RequiredIndicates that this item must be present. This is only applicable to items contained within an Object, since it relies on identifying the required items by their Key

Arrays

The following settings apply to the Array type.

PropertyDescription
Additional itemsIndicates that additional items to those specified are permitted within the array
Minimum itemsThe minimum number of items that must be present
Maximum itemsThe maximum number of items that may be present
Unique itemsIndicates that the items in the array must be unique within the array

Integers and Numbers

The following settings apply to the Integer and Number types.

PropertyDescription
MinimumThe minimum permitted value
Exclusive minimumIndicates that the minimum permitted value has to be greater than the Minimum
MaximumThe maximum permitted value
Exclusive maximumIndicates that the maximum permitted value has to be less than the Maximum
Multiple ofIndicates that the value must divide by this value exactly

Objects

The following settings apply to the Object type.

PropertyDescription
Minimum propertiesThe minimum number of properties that must be present
Maximum propertiesThe maximum number of properties that are permitted
Additional propertiesIndicates that additional properties to those specified are permitted within the object. The default of this setting is true, ie, change this to false if you want to prevent additional properties

Strings

The following settings apply to the String type.

PropertyDescription
Acceptable listA list of permitted values. This is an Enumeration (ENUM) of permitted values. A list box opens to let you type the list of values, one item per line
Min lengthThe minimum number of characters that must be present
Max lengthThe maximum number of characters that may be present
PatternA regular expression that the string must match to be permitted. A regular expression editor and tester opens to help you enter a working regular expression
FormatThe name of a permitted format. These built in formats are:
  • credit-card-number - A string instance is valid against this attribute if it is in the format of a credit card number including a final single check digit calculated using the Luhn algorithm . Card numbers can be up to 19 digits including the check digit.  For example, a valid number for testing is 4958453282727705.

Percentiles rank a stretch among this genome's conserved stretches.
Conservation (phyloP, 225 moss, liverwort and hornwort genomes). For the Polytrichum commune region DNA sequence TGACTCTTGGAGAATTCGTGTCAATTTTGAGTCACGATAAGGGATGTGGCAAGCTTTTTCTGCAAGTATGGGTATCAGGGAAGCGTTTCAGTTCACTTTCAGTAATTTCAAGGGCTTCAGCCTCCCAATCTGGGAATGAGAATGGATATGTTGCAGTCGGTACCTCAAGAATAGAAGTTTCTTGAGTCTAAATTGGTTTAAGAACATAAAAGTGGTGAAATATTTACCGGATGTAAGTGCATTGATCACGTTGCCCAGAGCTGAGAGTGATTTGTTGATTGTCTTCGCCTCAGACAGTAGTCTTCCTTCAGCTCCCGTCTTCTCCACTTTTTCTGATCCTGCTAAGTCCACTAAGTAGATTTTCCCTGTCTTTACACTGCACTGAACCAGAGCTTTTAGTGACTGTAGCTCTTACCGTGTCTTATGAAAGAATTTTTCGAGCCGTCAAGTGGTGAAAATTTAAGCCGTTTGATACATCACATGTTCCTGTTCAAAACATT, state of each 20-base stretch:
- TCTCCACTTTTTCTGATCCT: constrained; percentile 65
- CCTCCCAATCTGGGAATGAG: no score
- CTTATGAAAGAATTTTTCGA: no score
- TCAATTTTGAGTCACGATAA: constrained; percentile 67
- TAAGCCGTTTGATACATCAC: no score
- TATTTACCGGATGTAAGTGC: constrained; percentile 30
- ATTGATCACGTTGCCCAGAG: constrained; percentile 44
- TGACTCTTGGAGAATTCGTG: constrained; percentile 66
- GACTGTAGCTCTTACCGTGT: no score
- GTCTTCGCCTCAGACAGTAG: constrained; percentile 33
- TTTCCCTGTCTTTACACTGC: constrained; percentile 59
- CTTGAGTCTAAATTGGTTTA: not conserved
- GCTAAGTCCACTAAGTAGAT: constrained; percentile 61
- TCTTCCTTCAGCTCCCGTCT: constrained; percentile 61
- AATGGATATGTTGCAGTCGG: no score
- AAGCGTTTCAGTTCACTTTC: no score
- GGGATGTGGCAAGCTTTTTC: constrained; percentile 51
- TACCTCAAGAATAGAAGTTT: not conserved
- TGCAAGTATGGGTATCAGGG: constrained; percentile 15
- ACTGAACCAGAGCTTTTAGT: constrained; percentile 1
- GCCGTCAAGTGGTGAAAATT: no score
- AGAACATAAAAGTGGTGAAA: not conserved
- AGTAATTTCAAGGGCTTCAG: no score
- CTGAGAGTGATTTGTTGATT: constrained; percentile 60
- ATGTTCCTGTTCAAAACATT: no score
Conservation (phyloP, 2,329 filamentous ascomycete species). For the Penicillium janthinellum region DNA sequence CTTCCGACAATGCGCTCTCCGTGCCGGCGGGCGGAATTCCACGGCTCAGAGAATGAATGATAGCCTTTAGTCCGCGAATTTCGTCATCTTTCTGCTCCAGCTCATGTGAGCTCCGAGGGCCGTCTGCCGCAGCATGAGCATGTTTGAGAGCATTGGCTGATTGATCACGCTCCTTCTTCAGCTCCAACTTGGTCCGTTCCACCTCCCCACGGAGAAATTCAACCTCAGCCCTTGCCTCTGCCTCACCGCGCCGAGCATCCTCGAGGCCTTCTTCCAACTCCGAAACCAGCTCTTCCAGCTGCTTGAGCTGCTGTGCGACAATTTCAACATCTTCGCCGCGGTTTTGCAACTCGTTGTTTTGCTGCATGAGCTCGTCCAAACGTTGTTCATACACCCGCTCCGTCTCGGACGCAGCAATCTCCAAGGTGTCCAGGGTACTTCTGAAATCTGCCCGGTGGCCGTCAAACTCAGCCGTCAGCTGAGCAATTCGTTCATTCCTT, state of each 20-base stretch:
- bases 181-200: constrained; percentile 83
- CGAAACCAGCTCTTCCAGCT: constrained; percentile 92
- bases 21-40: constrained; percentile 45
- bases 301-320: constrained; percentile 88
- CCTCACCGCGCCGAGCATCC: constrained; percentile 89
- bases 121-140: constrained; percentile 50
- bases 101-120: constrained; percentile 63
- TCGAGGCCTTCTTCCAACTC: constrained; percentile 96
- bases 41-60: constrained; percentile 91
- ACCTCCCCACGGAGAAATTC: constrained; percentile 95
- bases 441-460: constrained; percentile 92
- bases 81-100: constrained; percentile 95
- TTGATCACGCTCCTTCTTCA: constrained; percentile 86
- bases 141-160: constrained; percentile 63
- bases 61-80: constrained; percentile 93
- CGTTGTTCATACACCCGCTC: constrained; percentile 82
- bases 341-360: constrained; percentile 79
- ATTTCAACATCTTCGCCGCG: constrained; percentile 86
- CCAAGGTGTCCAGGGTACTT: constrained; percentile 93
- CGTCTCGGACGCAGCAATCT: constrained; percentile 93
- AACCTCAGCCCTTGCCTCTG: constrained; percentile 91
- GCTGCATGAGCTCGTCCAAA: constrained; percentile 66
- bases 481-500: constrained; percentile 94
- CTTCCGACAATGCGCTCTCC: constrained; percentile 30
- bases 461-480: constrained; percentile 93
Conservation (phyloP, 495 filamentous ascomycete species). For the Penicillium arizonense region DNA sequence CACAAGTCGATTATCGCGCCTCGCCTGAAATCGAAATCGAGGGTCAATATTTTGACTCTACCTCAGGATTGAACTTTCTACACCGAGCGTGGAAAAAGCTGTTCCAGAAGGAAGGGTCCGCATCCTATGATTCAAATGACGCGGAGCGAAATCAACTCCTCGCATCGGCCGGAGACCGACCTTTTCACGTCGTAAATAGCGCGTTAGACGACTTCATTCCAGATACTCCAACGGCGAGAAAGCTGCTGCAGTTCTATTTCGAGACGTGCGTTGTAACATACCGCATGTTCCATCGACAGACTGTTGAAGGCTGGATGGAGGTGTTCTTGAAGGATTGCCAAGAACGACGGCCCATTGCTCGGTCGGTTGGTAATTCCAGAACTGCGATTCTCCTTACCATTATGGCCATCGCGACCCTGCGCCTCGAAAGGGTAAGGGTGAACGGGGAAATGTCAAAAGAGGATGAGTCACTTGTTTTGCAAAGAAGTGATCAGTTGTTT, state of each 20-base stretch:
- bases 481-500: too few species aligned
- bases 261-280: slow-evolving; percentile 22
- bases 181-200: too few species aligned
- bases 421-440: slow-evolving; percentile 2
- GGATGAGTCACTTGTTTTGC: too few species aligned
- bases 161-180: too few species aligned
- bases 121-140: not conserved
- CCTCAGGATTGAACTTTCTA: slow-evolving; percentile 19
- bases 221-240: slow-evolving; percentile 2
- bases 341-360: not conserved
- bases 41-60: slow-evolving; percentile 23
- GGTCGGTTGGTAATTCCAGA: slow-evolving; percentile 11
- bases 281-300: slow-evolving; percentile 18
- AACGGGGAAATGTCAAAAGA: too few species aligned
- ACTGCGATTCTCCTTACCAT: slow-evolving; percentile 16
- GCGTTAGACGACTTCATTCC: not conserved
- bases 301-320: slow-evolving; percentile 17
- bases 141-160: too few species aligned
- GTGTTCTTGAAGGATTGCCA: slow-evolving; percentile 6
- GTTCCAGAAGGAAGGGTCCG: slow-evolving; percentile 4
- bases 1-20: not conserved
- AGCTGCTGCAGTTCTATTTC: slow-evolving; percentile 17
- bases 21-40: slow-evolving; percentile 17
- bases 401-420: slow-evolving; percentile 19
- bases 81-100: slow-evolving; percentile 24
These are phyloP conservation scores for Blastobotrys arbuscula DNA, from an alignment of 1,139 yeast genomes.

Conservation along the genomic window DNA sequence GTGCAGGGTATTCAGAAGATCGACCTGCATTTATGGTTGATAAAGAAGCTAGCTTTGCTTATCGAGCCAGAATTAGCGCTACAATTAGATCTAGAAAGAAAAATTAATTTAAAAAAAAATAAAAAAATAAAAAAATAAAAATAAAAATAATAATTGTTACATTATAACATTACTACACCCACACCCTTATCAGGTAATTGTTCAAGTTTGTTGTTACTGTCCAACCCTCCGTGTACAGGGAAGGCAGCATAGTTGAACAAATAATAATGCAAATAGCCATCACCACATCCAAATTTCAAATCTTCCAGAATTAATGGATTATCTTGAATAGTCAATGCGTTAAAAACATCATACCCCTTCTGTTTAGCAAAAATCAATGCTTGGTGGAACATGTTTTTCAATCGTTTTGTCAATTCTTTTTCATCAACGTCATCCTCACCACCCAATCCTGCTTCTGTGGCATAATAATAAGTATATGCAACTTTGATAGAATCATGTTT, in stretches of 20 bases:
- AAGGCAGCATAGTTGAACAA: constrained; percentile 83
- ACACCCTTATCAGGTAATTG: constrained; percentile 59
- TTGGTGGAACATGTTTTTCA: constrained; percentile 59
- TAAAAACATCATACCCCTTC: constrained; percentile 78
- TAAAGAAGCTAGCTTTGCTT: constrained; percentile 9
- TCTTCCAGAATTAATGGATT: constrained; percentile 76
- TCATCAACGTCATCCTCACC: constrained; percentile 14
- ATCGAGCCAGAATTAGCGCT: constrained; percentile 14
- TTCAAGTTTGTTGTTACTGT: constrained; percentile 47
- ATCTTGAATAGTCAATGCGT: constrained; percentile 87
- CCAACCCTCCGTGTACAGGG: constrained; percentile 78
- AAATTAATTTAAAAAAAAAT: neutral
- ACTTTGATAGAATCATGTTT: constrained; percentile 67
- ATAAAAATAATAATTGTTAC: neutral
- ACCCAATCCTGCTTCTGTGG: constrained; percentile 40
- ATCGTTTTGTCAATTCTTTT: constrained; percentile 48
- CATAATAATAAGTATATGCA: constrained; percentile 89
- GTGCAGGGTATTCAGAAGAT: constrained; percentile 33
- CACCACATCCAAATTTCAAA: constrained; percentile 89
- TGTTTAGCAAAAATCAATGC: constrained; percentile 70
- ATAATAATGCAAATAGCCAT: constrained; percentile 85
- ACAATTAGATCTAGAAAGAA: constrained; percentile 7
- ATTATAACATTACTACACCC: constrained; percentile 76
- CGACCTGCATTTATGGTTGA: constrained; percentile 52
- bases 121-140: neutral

• date - A string instance is valid against this attribute if it is a valid date representation of the form Year, Month, Day, like so: YYYY-MM-DD. For example 2016-01-23.
  • date-time - A string instance is valid against this attribute if it is a valid date representation as defined by RFC 3339, section 5.6. For example 2014-05-02T12:59:29+00:00
  • duration - A string instance is valid against this attribute if it is a valid duration representation as defined by  ISO 8601 . For example, P1DT12H for 1.5 days.
  • email - A string instance is valid against this attribute if it is a valid Internet email address as defined by RFC 5322, section 3.4.1. For example name@example.com
  • hostname - A string instance is valid against this attribute if it is a valid representation for an Internet host name, as defined by RFC 1034, section 3.1. For example www.example.com
  • uri - A string instance is valid against this attribute if it is a valid URI, according to RFC3986. For example ftp://ftp.is.co.za/rfc/rfc1808.txt or ./export.xml
  • url - A string instance is valid against this attribute if it is a valid URI, according to RFC3986. For example http://www.ietf.org/rfc/rfc2396.txt

Viewing the JSON

You can view the raw JSON schema generated by your design at any time by clicking "Preview this schema" in the action panel.

Invalid Parameters

Once a schema has been set up, and your end point has been told to validate against it, what happens if parameters are passed to it that are invalid?

Parameters are checked against your schema before they reach the end point's JavaScript function. If the parameters are valid, the end point will do whatever you have designed it to do.

If the parameters don't meet the schema, you'll receive an error response. This error will include information about the invalid parameters, for example:

{
    "jsonrpc": "2.0",
    "id": 69,
    "error": {
        "message": "Server error: Parameters: Multiple errors. (1) Missing required property: article; (2) Additional properties not allowed at /searchTerm",
        "code": -32099
    }
}

Last modified on 23 January 2024